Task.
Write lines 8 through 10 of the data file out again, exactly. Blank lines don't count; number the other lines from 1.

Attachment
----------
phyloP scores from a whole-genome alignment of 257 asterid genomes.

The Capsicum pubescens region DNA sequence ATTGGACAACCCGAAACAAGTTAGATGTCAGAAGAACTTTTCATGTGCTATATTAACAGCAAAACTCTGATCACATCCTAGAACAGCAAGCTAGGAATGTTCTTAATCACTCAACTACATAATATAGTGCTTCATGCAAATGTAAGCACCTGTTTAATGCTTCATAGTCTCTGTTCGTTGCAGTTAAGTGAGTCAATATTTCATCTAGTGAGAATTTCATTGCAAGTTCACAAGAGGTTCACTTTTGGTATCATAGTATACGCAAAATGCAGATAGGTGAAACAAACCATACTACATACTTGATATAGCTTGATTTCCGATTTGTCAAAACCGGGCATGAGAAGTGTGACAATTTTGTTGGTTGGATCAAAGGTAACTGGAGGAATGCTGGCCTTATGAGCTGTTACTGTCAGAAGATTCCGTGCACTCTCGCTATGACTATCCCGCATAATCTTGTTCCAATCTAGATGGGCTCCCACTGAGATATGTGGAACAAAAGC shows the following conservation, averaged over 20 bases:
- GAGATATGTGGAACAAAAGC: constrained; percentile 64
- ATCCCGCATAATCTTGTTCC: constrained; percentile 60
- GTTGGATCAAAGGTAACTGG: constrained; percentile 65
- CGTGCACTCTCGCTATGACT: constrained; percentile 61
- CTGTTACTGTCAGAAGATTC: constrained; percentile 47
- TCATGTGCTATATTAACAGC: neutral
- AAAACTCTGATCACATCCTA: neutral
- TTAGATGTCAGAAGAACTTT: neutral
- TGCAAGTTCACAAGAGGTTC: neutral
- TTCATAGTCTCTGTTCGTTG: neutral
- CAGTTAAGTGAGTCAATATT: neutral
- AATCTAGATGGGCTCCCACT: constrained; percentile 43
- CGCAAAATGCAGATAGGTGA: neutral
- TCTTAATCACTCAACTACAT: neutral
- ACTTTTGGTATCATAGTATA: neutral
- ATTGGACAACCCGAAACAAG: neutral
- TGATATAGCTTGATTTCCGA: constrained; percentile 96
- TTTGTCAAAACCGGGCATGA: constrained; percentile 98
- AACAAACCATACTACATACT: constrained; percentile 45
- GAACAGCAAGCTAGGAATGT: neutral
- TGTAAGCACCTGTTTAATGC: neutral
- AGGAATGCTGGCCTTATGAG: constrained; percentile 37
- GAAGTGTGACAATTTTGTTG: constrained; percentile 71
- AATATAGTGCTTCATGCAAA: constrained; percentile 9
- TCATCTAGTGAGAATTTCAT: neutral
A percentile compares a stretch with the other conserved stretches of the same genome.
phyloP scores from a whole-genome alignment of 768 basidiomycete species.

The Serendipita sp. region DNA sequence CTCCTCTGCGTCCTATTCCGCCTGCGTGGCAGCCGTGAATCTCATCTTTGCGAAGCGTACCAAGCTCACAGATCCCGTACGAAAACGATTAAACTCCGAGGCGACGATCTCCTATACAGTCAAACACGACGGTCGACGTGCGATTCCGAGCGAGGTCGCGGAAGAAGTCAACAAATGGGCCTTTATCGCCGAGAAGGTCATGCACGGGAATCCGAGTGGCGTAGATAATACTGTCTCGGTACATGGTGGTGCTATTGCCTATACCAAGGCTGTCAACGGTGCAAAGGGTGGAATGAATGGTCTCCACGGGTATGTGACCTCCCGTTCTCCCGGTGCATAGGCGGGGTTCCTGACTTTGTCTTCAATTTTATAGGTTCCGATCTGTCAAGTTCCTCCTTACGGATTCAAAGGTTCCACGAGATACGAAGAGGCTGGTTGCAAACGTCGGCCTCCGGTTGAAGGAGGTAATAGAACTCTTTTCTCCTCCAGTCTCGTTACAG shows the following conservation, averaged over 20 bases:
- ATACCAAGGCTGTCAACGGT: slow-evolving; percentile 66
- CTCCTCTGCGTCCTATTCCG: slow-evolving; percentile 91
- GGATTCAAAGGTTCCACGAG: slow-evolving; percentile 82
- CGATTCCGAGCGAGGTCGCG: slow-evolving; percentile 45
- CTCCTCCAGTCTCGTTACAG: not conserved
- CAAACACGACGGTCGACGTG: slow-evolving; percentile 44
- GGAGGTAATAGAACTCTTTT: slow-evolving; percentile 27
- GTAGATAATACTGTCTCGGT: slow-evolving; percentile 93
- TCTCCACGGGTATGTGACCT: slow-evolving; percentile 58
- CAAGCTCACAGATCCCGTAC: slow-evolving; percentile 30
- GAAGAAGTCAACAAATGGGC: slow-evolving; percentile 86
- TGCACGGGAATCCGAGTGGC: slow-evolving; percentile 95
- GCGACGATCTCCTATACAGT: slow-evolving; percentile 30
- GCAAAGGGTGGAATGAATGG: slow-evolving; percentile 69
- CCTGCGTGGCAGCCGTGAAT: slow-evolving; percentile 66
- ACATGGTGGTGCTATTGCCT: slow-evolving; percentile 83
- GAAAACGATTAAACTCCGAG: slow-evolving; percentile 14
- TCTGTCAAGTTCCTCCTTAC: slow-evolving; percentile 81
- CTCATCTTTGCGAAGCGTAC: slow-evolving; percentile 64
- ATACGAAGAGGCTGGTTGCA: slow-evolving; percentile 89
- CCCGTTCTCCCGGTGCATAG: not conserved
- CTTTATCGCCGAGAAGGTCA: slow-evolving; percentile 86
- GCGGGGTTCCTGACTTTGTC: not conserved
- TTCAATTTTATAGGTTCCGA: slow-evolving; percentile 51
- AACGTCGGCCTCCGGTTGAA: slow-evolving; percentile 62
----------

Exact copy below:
- TCATGTGCTATATTAACAGC: neutral
- AAAACTCTGATCACATCCTA: neutral
- TTAGATGTCAGAAGAACTTT: neutral